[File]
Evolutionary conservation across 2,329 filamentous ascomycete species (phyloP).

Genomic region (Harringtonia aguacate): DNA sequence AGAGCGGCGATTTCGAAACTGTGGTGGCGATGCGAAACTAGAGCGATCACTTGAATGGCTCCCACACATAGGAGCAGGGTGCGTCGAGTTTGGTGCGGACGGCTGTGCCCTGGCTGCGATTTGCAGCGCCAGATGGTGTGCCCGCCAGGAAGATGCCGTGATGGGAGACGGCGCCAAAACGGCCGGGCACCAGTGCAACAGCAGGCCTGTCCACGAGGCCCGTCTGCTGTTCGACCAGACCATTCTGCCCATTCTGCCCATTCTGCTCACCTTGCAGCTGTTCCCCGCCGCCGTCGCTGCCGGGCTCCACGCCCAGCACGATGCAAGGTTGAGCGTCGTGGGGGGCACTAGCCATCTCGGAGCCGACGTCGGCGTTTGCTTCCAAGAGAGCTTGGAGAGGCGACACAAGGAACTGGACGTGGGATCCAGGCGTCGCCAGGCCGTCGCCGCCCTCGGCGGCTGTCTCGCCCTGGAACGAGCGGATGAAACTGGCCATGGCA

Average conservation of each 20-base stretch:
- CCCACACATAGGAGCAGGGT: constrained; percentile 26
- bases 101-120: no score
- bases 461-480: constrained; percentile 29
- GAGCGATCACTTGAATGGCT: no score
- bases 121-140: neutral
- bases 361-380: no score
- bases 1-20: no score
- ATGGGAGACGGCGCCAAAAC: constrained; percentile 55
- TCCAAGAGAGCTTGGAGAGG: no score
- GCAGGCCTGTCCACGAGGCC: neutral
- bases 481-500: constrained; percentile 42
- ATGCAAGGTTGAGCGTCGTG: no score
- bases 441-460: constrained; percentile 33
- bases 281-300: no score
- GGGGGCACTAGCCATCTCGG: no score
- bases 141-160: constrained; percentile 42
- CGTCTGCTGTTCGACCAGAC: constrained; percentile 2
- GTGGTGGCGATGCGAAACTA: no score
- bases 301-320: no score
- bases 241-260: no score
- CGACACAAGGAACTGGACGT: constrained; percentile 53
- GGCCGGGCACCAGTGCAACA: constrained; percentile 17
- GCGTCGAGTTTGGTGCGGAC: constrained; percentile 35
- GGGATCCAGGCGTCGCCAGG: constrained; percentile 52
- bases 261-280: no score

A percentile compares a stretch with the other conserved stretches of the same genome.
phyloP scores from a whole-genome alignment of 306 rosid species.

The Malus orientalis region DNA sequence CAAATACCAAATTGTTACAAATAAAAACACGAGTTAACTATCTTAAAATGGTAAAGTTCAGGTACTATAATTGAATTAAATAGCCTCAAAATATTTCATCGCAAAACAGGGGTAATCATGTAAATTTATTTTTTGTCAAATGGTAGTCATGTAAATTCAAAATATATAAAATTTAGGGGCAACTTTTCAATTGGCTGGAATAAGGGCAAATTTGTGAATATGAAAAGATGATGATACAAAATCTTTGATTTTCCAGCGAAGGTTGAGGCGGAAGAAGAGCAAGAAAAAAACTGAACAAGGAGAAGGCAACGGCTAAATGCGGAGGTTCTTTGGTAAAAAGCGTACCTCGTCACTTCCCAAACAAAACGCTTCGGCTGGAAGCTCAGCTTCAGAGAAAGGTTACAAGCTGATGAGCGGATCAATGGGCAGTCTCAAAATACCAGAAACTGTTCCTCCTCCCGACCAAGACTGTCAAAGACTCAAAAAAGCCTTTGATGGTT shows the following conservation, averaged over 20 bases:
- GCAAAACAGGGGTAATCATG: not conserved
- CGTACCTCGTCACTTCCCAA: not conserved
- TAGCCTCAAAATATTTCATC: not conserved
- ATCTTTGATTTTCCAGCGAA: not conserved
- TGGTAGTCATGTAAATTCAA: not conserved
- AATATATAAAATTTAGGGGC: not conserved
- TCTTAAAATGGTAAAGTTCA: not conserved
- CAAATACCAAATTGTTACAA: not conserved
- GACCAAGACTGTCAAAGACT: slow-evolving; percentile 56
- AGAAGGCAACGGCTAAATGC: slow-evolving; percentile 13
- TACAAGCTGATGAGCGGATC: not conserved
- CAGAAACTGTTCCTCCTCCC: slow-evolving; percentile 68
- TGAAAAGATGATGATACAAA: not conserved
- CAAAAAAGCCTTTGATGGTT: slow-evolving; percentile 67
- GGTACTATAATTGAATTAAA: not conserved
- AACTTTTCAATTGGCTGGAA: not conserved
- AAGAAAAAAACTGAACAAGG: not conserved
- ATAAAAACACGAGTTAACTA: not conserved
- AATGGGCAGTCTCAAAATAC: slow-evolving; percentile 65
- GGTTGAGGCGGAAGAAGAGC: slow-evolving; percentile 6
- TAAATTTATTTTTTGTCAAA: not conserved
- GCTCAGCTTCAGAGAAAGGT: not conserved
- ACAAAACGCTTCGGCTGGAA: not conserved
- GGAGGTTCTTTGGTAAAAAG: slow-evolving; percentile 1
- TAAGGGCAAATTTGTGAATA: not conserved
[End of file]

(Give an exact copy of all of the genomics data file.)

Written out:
Evolutionary conservation across 2,329 filamentous ascomycete species (phyloP).

Genomic region (Harringtonia aguacate): DNA sequence AGAGCGGCGATTTCGAAACTGTGGTGGCGATGCGAAACTAGAGCGATCACTTGAATGGCTCCCACACATAGGAGCAGGGTGCGTCGAGTTTGGTGCGGACGGCTGTGCCCTGGCTGCGATTTGCAGCGCCAGATGGTGTGCCCGCCAGGAAGATGCCGTGATGGGAGACGGCGCCAAAACGGCCGGGCACCAGTGCAACAGCAGGCCTGTCCACGAGGCCCGTCTGCTGTTCGACCAGACCATTCTGCCCATTCTGCCCATTCTGCTCACCTTGCAGCTGTTCCCCGCCGCCGTCGCTGCCGGGCTCCACGCCCAGCACGATGCAAGGTTGAGCGTCGTGGGGGGCACTAGCCATCTCGGAGCCGACGTCGGCGTTTGCTTCCAAGAGAGCTTGGAGAGGCGACACAAGGAACTGGACGTGGGATCCAGGCGTCGCCAGGCCGTCGCCGCCCTCGGCGGCTGTCTCGCCCTGGAACGAGCGGATGAAACTGGCCATGGCA

Average conservation of each 20-base stretch:
- CCCACACATAGGAGCAGGGT: constrained; percentile 26
- bases 101-120: no score
- bases 461-480: constrained; percentile 29
- GAGCGATCACTTGAATGGCT: no score
- bases 121-140: neutral
- bases 361-380: no score
- bases 1-20: no score
- ATGGGAGACGGCGCCAAAAC: constrained; percentile 55
- TCCAAGAGAGCTTGGAGAGG: no score
- GCAGGCCTGTCCACGAGGCC: neutral
- bases 481-500: constrained; percentile 42
- ATGCAAGGTTGAGCGTCGTG: no score
- bases 441-460: constrained; percentile 33
- bases 281-300: no score
- GGGGGCACTAGCCATCTCGG: no score
- bases 141-160: constrained; percentile 42
- CGTCTGCTGTTCGACCAGAC: constrained; percentile 2
- GTGGTGGCGATGCGAAACTA: no score
- bases 301-320: no score
- bases 241-260: no score
- CGACACAAGGAACTGGACGT: constrained; percentile 53
- GGCCGGGCACCAGTGCAACA: constrained; percentile 17
- GCGTCGAGTTTGGTGCGGAC: constrained; percentile 35
- GGGATCCAGGCGTCGCCAGG: constrained; percentile 52
- bases 261-280: no score

A percentile compares a stretch with the other conserved stretches of the same genome.
phyloP scores from a whole-genome alignment of 306 rosid species.

The Malus orientalis region DNA sequence CAAATACCAAATTGTTACAAATAAAAACACGAGTTAACTATCTTAAAATGGTAAAGTTCAGGTACTATAATTGAATTAAATAGCCTCAAAATATTTCATCGCAAAACAGGGGTAATCATGTAAATTTATTTTTTGTCAAATGGTAGTCATGTAAATTCAAAATATATAAAATTTAGGGGCAACTTTTCAATTGGCTGGAATAAGGGCAAATTTGTGAATATGAAAAGATGATGATACAAAATCTTTGATTTTCCAGCGAAGGTTGAGGCGGAAGAAGAGCAAGAAAAAAACTGAACAAGGAGAAGGCAACGGCTAAATGCGGAGGTTCTTTGGTAAAAAGCGTACCTCGTCACTTCCCAAACAAAACGCTTCGGCTGGAAGCTCAGCTTCAGAGAAAGGTTACAAGCTGATGAGCGGATCAATGGGCAGTCTCAAAATACCAGAAACTGTTCCTCCTCCCGACCAAGACTGTCAAAGACTCAAAAAAGCCTTTGATGGTT shows the following conservation, averaged over 20 bases:
- GCAAAACAGGGGTAATCATG: not conserved
- CGTACCTCGTCACTTCCCAA: not conserved
- TAGCCTCAAAATATTTCATC: not conserved
- ATCTTTGATTTTCCAGCGAA: not conserved
- TGGTAGTCATGTAAATTCAA: not conserved
- AATATATAAAATTTAGGGGC: not conserved
- TCTTAAAATGGTAAAGTTCA: not conserved
- CAAATACCAAATTGTTACAA: not conserved
- GACCAAGACTGTCAAAGACT: slow-evolving; percentile 56
- AGAAGGCAACGGCTAAATGC: slow-evolving; percentile 13
- TACAAGCTGATGAGCGGATC: not conserved
- CAGAAACTGTTCCTCCTCCC: slow-evolving; percentile 68
- TGAAAAGATGATGATACAAA: not conserved
- CAAAAAAGCCTTTGATGGTT: slow-evolving; percentile 67
- GGTACTATAATTGAATTAAA: not conserved
- AACTTTTCAATTGGCTGGAA: not conserved
- AAGAAAAAAACTGAACAAGG: not conserved
- ATAAAAACACGAGTTAACTA: not conserved
- AATGGGCAGTCTCAAAATAC: slow-evolving; percentile 65
- GGTTGAGGCGGAAGAAGAGC: slow-evolving; percentile 6
- TAAATTTATTTTTTGTCAAA: not conserved
- GCTCAGCTTCAGAGAAAGGT: not conserved
- ACAAAACGCTTCGGCTGGAA: not conserved
- GGAGGTTCTTTGGTAAAAAG: slow-evolving; percentile 1
- TAAGGGCAAATTTGTGAATA: not conserved